We take a look at a new book about the architecture of twentieth century Cairo, and discuss the Egyptian capital’s past, present and future, and the way writers have shaped our view of it.
Mohamed Elshahed’s architectural survey Cairo Since 1900: An Architectural Guide is newly released from AUC Press, with a foreward by Mercedes Volait.
Elshahed’s longtime blog, Cairobserver, is a must-read for anyone interested in the built world.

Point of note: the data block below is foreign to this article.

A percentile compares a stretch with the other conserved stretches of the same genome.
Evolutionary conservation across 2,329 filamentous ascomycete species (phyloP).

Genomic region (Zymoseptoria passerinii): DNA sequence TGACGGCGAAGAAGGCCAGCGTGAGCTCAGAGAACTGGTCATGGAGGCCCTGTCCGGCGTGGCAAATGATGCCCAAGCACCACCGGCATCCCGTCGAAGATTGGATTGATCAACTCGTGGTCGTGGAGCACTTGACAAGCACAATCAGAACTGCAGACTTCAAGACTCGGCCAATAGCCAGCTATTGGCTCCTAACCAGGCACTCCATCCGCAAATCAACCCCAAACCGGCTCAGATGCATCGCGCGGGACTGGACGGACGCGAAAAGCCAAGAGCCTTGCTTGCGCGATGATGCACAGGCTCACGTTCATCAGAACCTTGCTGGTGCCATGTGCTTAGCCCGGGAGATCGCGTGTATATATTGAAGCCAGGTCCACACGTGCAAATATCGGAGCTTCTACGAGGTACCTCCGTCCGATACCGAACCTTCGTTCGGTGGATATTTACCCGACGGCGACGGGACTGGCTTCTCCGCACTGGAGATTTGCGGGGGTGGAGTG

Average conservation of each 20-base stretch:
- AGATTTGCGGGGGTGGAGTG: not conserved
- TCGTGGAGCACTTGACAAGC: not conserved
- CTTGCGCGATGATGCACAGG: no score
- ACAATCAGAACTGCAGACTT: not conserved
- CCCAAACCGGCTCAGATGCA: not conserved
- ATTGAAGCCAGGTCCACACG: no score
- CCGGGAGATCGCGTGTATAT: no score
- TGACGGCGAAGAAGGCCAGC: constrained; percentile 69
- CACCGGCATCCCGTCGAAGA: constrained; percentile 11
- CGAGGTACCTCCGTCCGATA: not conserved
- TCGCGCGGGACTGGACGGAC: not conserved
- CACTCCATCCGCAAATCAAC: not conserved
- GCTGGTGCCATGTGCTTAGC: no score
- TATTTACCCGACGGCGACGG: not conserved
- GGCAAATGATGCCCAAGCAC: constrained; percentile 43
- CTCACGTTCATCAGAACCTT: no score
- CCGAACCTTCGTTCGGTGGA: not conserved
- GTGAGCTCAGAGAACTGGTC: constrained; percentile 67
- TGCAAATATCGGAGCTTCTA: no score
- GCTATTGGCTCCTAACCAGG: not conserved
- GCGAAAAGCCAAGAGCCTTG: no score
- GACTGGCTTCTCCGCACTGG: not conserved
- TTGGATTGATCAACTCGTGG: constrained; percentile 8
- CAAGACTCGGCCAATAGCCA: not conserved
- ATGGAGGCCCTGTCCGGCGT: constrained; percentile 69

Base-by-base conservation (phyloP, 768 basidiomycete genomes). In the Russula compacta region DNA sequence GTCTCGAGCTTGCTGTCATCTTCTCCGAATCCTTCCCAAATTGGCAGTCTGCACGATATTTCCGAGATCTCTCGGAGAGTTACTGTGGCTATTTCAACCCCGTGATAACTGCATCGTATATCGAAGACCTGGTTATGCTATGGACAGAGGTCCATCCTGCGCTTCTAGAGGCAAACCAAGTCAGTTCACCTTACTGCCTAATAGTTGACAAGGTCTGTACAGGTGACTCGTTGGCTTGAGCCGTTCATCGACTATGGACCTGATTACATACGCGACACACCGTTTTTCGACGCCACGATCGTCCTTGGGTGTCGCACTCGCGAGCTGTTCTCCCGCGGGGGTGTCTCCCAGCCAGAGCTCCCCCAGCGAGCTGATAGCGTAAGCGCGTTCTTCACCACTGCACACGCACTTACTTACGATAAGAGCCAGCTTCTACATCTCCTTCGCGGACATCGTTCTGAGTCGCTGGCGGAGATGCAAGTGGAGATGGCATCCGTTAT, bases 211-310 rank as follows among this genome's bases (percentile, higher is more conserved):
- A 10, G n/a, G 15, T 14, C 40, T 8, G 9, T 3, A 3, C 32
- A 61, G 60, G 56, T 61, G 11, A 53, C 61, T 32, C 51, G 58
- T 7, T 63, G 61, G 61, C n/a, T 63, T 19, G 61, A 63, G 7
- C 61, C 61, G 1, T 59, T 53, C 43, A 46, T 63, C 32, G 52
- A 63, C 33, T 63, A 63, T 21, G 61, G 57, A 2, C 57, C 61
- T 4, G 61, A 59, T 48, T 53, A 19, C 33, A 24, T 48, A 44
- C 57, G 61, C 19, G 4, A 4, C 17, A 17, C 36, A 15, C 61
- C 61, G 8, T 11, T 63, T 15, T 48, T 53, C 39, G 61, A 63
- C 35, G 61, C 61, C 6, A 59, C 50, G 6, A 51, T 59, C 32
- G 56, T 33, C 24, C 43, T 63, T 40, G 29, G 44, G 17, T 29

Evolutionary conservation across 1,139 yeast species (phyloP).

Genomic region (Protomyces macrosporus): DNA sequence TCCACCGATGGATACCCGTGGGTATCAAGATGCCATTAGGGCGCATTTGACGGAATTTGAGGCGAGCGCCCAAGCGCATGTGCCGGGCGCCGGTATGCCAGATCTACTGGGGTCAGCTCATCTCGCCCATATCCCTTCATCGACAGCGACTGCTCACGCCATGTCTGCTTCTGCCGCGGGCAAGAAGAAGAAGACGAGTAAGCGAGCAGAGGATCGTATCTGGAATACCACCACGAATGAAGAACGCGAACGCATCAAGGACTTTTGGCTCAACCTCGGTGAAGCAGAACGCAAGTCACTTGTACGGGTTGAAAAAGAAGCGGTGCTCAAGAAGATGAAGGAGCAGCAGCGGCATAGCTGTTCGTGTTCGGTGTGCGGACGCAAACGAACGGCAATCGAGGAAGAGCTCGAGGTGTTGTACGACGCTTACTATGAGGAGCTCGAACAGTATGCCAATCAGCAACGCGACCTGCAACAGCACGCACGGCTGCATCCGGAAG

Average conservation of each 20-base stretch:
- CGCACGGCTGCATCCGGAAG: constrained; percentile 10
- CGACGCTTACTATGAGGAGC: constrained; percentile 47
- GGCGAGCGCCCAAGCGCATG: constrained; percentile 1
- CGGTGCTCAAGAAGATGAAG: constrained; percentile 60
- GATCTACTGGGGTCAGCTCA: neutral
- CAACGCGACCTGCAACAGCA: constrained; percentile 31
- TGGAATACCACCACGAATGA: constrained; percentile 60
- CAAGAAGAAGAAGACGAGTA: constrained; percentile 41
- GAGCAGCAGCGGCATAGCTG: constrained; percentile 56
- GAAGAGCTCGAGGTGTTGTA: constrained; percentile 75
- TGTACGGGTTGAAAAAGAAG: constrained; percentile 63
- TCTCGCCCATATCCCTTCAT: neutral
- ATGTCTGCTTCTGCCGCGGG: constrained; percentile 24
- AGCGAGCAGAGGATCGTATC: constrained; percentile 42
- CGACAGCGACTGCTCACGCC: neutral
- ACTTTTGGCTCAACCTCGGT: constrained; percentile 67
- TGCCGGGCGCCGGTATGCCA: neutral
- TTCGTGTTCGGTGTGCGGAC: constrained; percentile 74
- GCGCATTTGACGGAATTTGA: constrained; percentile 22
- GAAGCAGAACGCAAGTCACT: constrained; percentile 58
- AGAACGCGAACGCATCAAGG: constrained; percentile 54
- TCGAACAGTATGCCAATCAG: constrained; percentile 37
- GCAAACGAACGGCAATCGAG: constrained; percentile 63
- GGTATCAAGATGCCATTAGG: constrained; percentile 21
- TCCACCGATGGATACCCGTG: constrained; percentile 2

Another recent book that maps Cairo is Humphrey Davies and Lesley Lababidi’s A Field Guide to the Street Names of Central Cairo; N.A. Mansour recently wrote about both A Field Guide and Cairo Since 1900 in “Two New Books Preserving Cairo’s Urban Landscape.”
Tawfiq al-Hakim’s The Prison of Life: An Autobiographical Essay, in which he describes his father’s time as an amateur architect, was translated by Pierre Cachia. Other Egyptian literary works that feature architects include Reem Bassiouney’s novel Mortal Designs, translated by Melanie Magidow, and Naguib Mahfouz’s play The Legacy.